With the Nobel Prize Committee weeks away from crowning its 2019 recipient, a Syrian American doctor has weighed in to lead an initiative to nominate President Donald Trump for this year’s Nobel Peace Prize for promoting international peace through negotiation and avoiding unnecessary confrontation.

Dr. Tarek Kteleh credited the president with fending off a potentially fatal attack on Idlib in 2018, a sanctuary city under which almost 4 million civilians sought refuge. Trump successfully convinced Putin’s pull back on plans to seize the city and, as a result, the lives of an estimated 3 million people were saved.

Japanese Prime Minister Shinzo Abe—among others—commended Trump for his “positive developments on the Korean Peninsula” and alleviating tensions with North Korean dictator Kim Jong Un.

Kteleh, an Indiana rheumatologist, and Dr. Rim Al-Bezem, president of a group that promotes national security issues in Syria of which Kteleh is a part, met Trump at a fundraiser in Indiana with plans of raising awareness of the predicament in Syria.

The Syrian American doctor noted that it is “the first time ever in the last seven or eight years” that anyone has come to the aid of the Syrian people, and praised President Trump for his efforts, informing him that he deserves to win the Nobel Peace Prize, Fox News reported.

“We took it seriously and started thinking about how we could give him credit for what he’s done. Number one because he deserves the credit. Saving millions of people is an honor people need to be awarded for,” Kteleh said. “And number two because we feel that if he gets the nomination or gets considered, that will shed more light on these people who became refugees and at any point in time if Putin and Assad start assaulting them again it will give them hope and make the world recognize it.”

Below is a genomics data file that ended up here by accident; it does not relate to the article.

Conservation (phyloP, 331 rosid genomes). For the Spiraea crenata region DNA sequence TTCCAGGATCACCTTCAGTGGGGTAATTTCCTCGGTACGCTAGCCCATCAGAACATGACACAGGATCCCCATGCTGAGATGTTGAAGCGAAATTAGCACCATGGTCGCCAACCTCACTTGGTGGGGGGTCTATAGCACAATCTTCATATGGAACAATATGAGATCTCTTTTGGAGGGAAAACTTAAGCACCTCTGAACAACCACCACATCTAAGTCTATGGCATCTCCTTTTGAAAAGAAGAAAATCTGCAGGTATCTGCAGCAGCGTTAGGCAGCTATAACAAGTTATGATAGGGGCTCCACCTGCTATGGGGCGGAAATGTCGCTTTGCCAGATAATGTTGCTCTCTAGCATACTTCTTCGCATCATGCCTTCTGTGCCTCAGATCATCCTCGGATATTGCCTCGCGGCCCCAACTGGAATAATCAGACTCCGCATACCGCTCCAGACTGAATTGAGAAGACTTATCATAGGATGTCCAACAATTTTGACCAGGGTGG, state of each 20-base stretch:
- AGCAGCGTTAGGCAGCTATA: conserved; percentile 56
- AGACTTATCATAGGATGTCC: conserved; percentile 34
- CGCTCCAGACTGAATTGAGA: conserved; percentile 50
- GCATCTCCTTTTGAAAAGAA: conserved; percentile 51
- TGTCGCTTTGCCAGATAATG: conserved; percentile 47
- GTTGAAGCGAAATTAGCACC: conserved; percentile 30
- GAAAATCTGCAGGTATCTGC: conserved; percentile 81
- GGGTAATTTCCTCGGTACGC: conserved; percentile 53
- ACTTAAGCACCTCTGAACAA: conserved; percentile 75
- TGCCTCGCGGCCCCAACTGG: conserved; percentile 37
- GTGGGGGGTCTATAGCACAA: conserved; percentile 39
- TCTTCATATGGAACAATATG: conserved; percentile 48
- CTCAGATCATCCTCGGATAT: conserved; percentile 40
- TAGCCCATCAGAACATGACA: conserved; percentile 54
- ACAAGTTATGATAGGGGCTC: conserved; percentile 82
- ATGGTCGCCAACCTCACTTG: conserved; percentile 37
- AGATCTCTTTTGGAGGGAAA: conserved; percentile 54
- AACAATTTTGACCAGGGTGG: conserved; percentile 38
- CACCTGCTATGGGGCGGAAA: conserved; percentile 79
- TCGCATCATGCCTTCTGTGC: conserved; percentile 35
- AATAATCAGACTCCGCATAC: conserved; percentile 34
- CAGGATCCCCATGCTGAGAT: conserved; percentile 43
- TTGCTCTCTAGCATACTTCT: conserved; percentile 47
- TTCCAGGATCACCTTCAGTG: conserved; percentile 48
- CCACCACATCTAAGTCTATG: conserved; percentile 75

Kteleh applauded President Trump’s gallant decision to withdraw nearly 1,000 troops from the northeast border of Syria despite facing criticism from both Democrats and numerous GOP lawmakers.

“We’re American first. We understand where he’s coming from. He promised he’d bring the troops home. He promised during his election and campaign. He promised he would not be intervening in wars all over the world,” Kteleh said of the president. “He’s just trying to commit to what he promised the people who elected him.”

Times Republican contributor Rachel Marsden also detailed why the president is deserving of the Nobel Peace Prize, where she explored the reasons in her analysis.

“Trump critics in both the Republican and Democratic parties are so hooked on permanent war that they panic when an American president actually takes a chance on peace through troop withdrawal,” Marsden wrote.

Marsden also pointed out that unlike other presidents, Trump kept the United States from engaging in new warfare as well as promoting peace through letting other countries resolve disputes without foreign intervention.

“Trump has done more than any other U.S. president in modern history to end America’s foreign wars, fighting against a military-industrial complex that can’t imagine a world without them,” Marsden wrote, noting that the president “should win for the sole reason that he hasn’t gotten America involved in any new wars—which already puts him ahead of Nobel Peace Prize winners Obama, Kissinger, and Al Gore.”

Marsden commended Trump for viewing Russia through a “pragmatic, non-ideological lens” where he treated it “as a potential partner in resolving conflicts in Russia’s own backyard.”

On Thursday, Vice President Mike Pence and Secretary of State Mike Pompeo announced a 120-hour cease-fire agreement between Turkey and Kurds in Syria, effectively giving time for the Kurdish-led forces to pull back. The terms of the deal require Turkish military operations to be terminated upon complete withdrawal of the Kurdish forces, where the war between Turkey and Syria reaches a conclusion.

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